George Tawlon Manneh Oppong Ousman Weah. Or if you would prefer, ‘Mr George’.
Most people who watched any kind of football during the 1990s will know the name George Weah. A footballer with immense talent and a man who managed to break down many of the barriers that used to exist for African footballers in Europe. As a footballer George Weah left behind a legacy that provided an inspiration to a generation of African footballers and as a person ‘Mr George’ is still a major influence in his home country of Liberia, but more on that later.
Born on the 1st of October 1966 in the slums of Monrovia George Weah grew up under the watchful eye of his grandmother in one of the poorest parts of Africa. He started playing football professionally at 19 signing with the local team Mighty Barolle but only spent a season with them before moving across town to the unbelievably named ‘Union of Invincible Eleven & Majestic Sports Association Inc’ or to give them their short name ‘Invincible Eleven’.
Weah played for a further two African teams based in Cameroon and Ivory Coast before a manager in France took a chance on him and moved him to Monaco. That man was Arsene Wenger. This move to Europe kickstarted a career that spanned almost 15 years across France, Italy and England.
Scoring 103 goals in four seasons for Monaco (1988-92) meant a big money move to PSG and a chance to play on the biggest stage in club football, the Champions League. He was top scorer in the 1994-95 tournament and he tasted domestic success with PSG winning the French league.
His time in France was successful but most of us will know of George Weah because of another league and one of the world’s biggest clubs. In 1995 the Italian giants AC Milan moved for Weah and they secured the Liberian for the Rossoneri.
It was in Italy that the name ‘Weah’ became known to most people in Britain. I first learned about ‘Mr George’ (I love that name) during weekends watching Channel 4’s coverage of Italian football. It was here that he could showcase his talents to a whole new audience who became transfixed with his pace, power and raw ability. People take it for granted the number of African players now plying their trade across Europe but this was not always the case so to see someone like Weah tear apart Italian defences was exciting and refreshing.
Mention Weah and most people will remember that goal. You know the one…
Before the days of Twitter, YouTube and social networking it was impossible for us to share the moment we all saw that goal. We couldn’t jump on our keyboards and ‘like’ the goal. We just simply had to wait until school or work the next day to say “did you see that yesterday?!?! What a goal!”. To us Weah became someone special because of that goal.
Weah won two domestic titles in Italy but more impressively he won both the European Player of the Year (Ballon d’Or) and World Player of the Year in 1995. No African player had won either of these awards previously and no African player has won them since. He also collected the African Player of the Year award on three occasions and was named African Player of the Century.
In 2000 Weah left Milan after five years to begin a short spell in England with Chelsea and then Manchester City. He finished his career quietly in the United Arab Emirates in 2003.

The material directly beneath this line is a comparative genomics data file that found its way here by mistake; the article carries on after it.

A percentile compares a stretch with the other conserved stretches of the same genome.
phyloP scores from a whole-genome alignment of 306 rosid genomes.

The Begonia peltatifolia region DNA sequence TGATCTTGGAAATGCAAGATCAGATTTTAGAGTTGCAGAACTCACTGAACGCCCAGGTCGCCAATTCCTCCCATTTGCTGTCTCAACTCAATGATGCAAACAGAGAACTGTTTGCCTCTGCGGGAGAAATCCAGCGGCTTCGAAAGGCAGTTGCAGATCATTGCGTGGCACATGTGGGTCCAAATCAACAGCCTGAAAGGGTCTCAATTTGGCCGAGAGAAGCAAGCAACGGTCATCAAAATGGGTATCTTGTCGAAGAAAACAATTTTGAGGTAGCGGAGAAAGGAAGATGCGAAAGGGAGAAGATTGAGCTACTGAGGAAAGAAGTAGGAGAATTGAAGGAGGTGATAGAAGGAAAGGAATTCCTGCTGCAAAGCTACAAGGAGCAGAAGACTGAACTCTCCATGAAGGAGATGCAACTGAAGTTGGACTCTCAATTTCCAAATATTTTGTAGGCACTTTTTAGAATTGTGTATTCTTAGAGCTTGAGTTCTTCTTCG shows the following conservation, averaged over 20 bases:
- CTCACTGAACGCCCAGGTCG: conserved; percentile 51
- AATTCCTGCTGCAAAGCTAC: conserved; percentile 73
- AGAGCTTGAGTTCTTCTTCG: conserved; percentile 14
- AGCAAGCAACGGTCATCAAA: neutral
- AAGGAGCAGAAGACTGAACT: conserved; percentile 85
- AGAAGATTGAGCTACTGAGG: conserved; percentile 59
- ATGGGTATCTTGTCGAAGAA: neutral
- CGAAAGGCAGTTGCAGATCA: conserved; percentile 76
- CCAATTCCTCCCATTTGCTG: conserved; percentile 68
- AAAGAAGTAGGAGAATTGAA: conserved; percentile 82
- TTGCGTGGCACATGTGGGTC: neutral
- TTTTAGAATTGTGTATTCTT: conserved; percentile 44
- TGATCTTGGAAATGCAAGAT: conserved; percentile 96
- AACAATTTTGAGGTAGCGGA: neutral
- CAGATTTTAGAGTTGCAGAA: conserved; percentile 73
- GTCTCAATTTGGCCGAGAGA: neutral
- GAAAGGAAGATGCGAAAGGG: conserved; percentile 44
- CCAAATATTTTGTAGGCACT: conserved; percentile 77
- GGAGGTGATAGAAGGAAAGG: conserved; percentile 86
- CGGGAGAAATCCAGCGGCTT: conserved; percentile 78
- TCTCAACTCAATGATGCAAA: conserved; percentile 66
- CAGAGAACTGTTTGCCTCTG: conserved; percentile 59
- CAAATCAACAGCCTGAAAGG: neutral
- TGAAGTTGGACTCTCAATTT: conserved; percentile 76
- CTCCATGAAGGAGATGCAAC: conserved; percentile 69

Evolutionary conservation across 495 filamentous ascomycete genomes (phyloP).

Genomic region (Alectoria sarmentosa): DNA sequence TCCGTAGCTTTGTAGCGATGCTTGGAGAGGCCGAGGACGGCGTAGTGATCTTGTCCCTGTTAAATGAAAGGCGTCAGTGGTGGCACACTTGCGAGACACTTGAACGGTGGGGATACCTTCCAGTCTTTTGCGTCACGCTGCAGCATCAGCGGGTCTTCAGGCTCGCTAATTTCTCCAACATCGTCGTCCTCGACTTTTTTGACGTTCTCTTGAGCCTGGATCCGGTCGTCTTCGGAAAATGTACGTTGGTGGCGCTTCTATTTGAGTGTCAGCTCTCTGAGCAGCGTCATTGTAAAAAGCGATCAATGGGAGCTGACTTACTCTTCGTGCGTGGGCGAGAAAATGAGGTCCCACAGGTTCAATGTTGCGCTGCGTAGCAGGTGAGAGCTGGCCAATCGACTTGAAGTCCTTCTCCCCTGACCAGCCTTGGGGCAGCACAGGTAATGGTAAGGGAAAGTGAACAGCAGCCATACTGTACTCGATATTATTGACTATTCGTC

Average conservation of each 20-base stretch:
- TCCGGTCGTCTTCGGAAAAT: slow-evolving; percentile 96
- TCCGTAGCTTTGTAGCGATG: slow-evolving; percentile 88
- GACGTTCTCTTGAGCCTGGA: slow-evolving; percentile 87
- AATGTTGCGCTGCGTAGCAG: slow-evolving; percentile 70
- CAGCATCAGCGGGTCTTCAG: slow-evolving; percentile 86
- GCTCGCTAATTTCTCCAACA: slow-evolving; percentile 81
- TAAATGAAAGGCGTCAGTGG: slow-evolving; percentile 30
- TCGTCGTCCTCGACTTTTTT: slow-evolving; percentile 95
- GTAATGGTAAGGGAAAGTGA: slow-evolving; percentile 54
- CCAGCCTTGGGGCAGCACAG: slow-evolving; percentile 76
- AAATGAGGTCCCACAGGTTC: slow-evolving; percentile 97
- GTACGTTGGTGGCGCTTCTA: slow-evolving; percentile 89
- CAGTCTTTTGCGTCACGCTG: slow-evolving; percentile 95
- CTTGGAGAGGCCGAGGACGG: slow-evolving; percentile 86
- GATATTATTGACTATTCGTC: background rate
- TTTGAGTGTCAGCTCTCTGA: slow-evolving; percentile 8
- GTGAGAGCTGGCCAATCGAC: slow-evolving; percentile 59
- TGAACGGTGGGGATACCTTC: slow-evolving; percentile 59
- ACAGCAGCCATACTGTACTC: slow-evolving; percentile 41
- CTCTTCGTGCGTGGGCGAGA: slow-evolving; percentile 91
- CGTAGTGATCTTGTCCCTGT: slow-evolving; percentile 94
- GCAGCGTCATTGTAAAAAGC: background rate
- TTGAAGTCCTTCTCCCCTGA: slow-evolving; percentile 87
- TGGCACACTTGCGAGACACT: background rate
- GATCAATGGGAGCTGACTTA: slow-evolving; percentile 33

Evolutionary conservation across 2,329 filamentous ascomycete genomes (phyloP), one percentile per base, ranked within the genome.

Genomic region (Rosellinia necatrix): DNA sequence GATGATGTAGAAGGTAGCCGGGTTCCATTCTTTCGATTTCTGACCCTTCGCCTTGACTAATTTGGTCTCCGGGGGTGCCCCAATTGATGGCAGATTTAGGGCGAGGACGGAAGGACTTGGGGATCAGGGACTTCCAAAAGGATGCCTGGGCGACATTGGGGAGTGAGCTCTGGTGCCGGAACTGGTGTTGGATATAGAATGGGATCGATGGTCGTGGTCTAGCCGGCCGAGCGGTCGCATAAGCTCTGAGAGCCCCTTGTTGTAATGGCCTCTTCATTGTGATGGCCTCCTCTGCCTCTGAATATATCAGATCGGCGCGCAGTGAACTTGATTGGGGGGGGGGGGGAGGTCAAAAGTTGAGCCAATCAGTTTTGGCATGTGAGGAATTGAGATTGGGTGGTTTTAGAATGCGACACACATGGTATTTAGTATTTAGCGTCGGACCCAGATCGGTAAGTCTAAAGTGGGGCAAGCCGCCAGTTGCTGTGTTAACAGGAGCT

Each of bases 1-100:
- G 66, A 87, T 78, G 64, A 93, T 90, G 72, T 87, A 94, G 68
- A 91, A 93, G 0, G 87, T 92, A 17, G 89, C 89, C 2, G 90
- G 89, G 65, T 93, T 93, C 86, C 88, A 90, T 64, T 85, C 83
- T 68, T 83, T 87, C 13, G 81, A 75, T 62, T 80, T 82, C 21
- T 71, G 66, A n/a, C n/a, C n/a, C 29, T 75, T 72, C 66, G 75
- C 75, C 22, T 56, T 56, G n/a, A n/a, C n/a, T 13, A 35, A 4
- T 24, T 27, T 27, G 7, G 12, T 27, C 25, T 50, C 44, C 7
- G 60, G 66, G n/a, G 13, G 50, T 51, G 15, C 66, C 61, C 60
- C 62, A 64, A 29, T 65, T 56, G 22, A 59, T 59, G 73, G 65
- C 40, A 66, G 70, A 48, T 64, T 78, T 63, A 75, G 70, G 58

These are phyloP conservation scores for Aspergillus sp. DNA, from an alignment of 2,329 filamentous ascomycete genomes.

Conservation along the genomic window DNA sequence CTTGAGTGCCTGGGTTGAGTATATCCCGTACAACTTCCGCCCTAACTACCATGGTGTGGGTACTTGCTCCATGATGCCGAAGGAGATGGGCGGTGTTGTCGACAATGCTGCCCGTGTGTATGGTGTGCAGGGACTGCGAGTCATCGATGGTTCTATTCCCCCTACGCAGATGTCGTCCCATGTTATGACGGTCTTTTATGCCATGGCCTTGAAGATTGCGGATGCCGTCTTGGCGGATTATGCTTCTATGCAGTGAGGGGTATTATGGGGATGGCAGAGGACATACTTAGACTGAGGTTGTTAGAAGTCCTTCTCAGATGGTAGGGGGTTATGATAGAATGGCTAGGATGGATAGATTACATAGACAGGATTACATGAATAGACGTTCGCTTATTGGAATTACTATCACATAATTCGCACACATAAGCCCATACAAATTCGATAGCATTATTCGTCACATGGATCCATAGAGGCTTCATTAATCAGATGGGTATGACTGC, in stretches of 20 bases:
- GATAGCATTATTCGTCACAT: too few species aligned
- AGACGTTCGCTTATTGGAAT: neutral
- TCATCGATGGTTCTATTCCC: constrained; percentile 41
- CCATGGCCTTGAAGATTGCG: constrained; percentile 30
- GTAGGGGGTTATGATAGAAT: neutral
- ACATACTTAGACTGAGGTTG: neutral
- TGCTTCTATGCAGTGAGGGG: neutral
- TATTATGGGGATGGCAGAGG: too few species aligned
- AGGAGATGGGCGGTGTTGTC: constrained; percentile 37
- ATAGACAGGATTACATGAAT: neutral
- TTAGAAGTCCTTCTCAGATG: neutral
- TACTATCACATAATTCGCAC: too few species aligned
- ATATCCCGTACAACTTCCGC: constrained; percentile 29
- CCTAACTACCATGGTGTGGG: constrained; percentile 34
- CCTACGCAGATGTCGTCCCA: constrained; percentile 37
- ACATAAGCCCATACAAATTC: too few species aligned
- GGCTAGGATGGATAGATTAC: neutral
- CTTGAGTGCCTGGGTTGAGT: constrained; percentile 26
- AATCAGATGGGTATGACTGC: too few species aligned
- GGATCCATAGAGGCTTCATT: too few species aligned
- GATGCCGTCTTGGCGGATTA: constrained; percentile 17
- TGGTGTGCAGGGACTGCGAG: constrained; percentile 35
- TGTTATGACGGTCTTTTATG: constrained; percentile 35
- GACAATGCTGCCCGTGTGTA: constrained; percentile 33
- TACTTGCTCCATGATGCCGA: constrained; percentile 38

Internationally Weah turned out for Liberia on 60 occasions and it is here that the Weah story becomes interesting for off-the-field reasons.
Liberia is a very poor nation. Currently 85% of the population live below the poverty line and the country has suffered due to devastating civil wars and political corruption. This all means that having a national football team is probably fairly low on the list of priorities for the government. Step in George Weah. For years he essentially funded the entire setup. He paid for travel expenses, equipment and anything else that the football team needed. Experiencing real proper football outside Liberia also meant that Weah helped coach the team. This all culminated in Liberia qualifying for the African Cup of Nations for the first time ever in 1996.
After retiring things did not slow down for Weah and for many years he continued to help fund and organise the Liberian team. His profile in Liberia also meant that thousands upon thousands of children and young Liberians looked to Weah as an inspiration. He went from the slums of Monrovia to the international stage so why couldn’t they?
Weah is a UNICEF ambassador and a humanitarian. Having setup various footballing projects to get children back into education it maybe seemed natural for him to take that next step, politics. In 2005 Weah announced he was going to run for President of Liberia. Things started off well but he was eventually defeated, mainly down to his lack of experience and expertise. He is still very much involved in politics and is a national figure in Liberia. Something that will continue for many years.
One of the fascinating things about the career of George Weah is maybe how ‘normal’ it would seem nowadays. In the last ten years or so we have had high-profile African players like Eto’o, Drogba and the Toure brothers go on a similar journey. From small beginnings to international stages, and from charities to politics. This is now a well trodden path but Weah started all of that. It was Weah who paved the way for African footballers to be truly global stars. Yes we had a few big names before him like Roger Milla but nobody on the same level as Weah.
African football is they way it is now because of him. African players can achieve the things they can because of him, and football became more of a global game because of him.
All because of man named Mr George.